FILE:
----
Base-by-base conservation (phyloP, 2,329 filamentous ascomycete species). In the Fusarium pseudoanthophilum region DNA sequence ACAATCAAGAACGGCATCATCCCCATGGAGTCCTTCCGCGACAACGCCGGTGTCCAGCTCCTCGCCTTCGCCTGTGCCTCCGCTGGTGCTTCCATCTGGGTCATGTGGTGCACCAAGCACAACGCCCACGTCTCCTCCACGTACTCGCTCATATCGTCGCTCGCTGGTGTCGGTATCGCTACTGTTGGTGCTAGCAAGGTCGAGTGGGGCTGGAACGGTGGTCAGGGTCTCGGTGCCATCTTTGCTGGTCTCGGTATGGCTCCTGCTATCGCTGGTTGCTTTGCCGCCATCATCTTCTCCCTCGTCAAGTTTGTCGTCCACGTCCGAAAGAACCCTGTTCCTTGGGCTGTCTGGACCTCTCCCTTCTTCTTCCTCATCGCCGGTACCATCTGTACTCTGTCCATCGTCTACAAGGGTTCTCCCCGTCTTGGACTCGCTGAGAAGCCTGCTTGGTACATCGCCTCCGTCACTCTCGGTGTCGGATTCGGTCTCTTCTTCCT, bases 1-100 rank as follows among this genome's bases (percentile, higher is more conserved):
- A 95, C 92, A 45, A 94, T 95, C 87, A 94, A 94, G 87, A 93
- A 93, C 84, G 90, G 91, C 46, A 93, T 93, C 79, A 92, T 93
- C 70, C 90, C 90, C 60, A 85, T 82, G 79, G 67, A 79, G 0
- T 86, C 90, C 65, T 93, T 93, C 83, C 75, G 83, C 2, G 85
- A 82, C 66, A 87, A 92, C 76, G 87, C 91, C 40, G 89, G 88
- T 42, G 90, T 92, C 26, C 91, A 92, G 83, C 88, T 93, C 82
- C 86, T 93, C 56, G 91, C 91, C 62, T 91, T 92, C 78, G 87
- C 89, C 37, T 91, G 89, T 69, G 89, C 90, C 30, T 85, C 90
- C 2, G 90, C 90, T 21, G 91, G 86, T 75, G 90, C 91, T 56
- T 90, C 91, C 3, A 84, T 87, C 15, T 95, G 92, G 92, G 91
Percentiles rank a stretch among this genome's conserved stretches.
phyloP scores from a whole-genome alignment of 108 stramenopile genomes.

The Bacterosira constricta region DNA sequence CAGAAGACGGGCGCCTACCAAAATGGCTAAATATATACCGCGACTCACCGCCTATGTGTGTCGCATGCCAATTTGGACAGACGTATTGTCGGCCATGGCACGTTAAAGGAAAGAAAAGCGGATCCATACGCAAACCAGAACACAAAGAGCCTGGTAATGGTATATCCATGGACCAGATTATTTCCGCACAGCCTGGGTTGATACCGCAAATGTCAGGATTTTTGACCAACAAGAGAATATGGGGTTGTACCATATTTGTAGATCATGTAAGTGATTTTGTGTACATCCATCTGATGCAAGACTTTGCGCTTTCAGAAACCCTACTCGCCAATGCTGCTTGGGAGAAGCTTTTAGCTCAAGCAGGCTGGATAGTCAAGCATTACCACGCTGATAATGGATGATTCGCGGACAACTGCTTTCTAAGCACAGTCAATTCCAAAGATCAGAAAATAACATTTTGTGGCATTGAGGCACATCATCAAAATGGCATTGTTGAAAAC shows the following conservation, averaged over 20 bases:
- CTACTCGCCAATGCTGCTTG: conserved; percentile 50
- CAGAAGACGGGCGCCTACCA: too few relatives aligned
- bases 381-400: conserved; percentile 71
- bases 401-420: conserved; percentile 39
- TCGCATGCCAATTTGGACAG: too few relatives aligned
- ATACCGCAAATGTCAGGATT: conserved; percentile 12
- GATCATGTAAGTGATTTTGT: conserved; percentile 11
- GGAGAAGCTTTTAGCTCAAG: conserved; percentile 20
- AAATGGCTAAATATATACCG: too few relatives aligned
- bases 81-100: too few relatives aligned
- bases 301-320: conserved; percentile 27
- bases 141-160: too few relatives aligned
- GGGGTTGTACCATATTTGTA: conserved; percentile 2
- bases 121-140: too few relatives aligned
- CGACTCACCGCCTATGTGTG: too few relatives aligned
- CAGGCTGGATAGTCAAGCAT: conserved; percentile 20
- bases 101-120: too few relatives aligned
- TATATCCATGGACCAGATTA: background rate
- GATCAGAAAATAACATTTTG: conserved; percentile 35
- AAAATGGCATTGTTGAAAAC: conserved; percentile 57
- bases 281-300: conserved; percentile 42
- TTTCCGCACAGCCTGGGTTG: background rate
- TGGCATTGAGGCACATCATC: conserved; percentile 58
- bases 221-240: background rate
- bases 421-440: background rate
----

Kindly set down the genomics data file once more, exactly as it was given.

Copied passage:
Base-by-base conservation (phyloP, 2,329 filamentous ascomycete species). In the Fusarium pseudoanthophilum region DNA sequence ACAATCAAGAACGGCATCATCCCCATGGAGTCCTTCCGCGACAACGCCGGTGTCCAGCTCCTCGCCTTCGCCTGTGCCTCCGCTGGTGCTTCCATCTGGGTCATGTGGTGCACCAAGCACAACGCCCACGTCTCCTCCACGTACTCGCTCATATCGTCGCTCGCTGGTGTCGGTATCGCTACTGTTGGTGCTAGCAAGGTCGAGTGGGGCTGGAACGGTGGTCAGGGTCTCGGTGCCATCTTTGCTGGTCTCGGTATGGCTCCTGCTATCGCTGGTTGCTTTGCCGCCATCATCTTCTCCCTCGTCAAGTTTGTCGTCCACGTCCGAAAGAACCCTGTTCCTTGGGCTGTCTGGACCTCTCCCTTCTTCTTCCTCATCGCCGGTACCATCTGTACTCTGTCCATCGTCTACAAGGGTTCTCCCCGTCTTGGACTCGCTGAGAAGCCTGCTTGGTACATCGCCTCCGTCACTCTCGGTGTCGGATTCGGTCTCTTCTTCCT, bases 1-100 rank as follows among this genome's bases (percentile, higher is more conserved):
- A 95, C 92, A 45, A 94, T 95, C 87, A 94, A 94, G 87, A 93
- A 93, C 84, G 90, G 91, C 46, A 93, T 93, C 79, A 92, T 93
- C 70, C 90, C 90, C 60, A 85, T 82, G 79, G 67, A 79, G 0
- T 86, C 90, C 65, T 93, T 93, C 83, C 75, G 83, C 2, G 85
- A 82, C 66, A 87, A 92, C 76, G 87, C 91, C 40, G 89, G 88
- T 42, G 90, T 92, C 26, C 91, A 92, G 83, C 88, T 93, C 82
- C 86, T 93, C 56, G 91, C 91, C 62, T 91, T 92, C 78, G 87
- C 89, C 37, T 91, G 89, T 69, G 89, C 90, C 30, T 85, C 90
- C 2, G 90, C 90, T 21, G 91, G 86, T 75, G 90, C 91, T 56
- T 90, C 91, C 3, A 84, T 87, C 15, T 95, G 92, G 92, G 91
Percentiles rank a stretch among this genome's conserved stretches.
phyloP scores from a whole-genome alignment of 108 stramenopile genomes.

The Bacterosira constricta region DNA sequence CAGAAGACGGGCGCCTACCAAAATGGCTAAATATATACCGCGACTCACCGCCTATGTGTGTCGCATGCCAATTTGGACAGACGTATTGTCGGCCATGGCACGTTAAAGGAAAGAAAAGCGGATCCATACGCAAACCAGAACACAAAGAGCCTGGTAATGGTATATCCATGGACCAGATTATTTCCGCACAGCCTGGGTTGATACCGCAAATGTCAGGATTTTTGACCAACAAGAGAATATGGGGTTGTACCATATTTGTAGATCATGTAAGTGATTTTGTGTACATCCATCTGATGCAAGACTTTGCGCTTTCAGAAACCCTACTCGCCAATGCTGCTTGGGAGAAGCTTTTAGCTCAAGCAGGCTGGATAGTCAAGCATTACCACGCTGATAATGGATGATTCGCGGACAACTGCTTTCTAAGCACAGTCAATTCCAAAGATCAGAAAATAACATTTTGTGGCATTGAGGCACATCATCAAAATGGCATTGTTGAAAAC shows the following conservation, averaged over 20 bases:
- CTACTCGCCAATGCTGCTTG: conserved; percentile 50
- CAGAAGACGGGCGCCTACCA: too few relatives aligned
- bases 381-400: conserved; percentile 71
- bases 401-420: conserved; percentile 39
- TCGCATGCCAATTTGGACAG: too few relatives aligned
- ATACCGCAAATGTCAGGATT: conserved; percentile 12
- GATCATGTAAGTGATTTTGT: conserved; percentile 11
- GGAGAAGCTTTTAGCTCAAG: conserved; percentile 20
- AAATGGCTAAATATATACCG: too few relatives aligned
- bases 81-100: too few relatives aligned
- bases 301-320: conserved; percentile 27
- bases 141-160: too few relatives aligned
- GGGGTTGTACCATATTTGTA: conserved; percentile 2
- bases 121-140: too few relatives aligned
- CGACTCACCGCCTATGTGTG: too few relatives aligned
- CAGGCTGGATAGTCAAGCAT: conserved; percentile 20
- bases 101-120: too few relatives aligned
- TATATCCATGGACCAGATTA: background rate
- GATCAGAAAATAACATTTTG: conserved; percentile 35
- AAAATGGCATTGTTGAAAAC: conserved; percentile 57
- bases 281-300: conserved; percentile 42
- TTTCCGCACAGCCTGGGTTG: background rate
- TGGCATTGAGGCACATCATC: conserved; percentile 58
- bases 221-240: background rate
- bases 421-440: background rate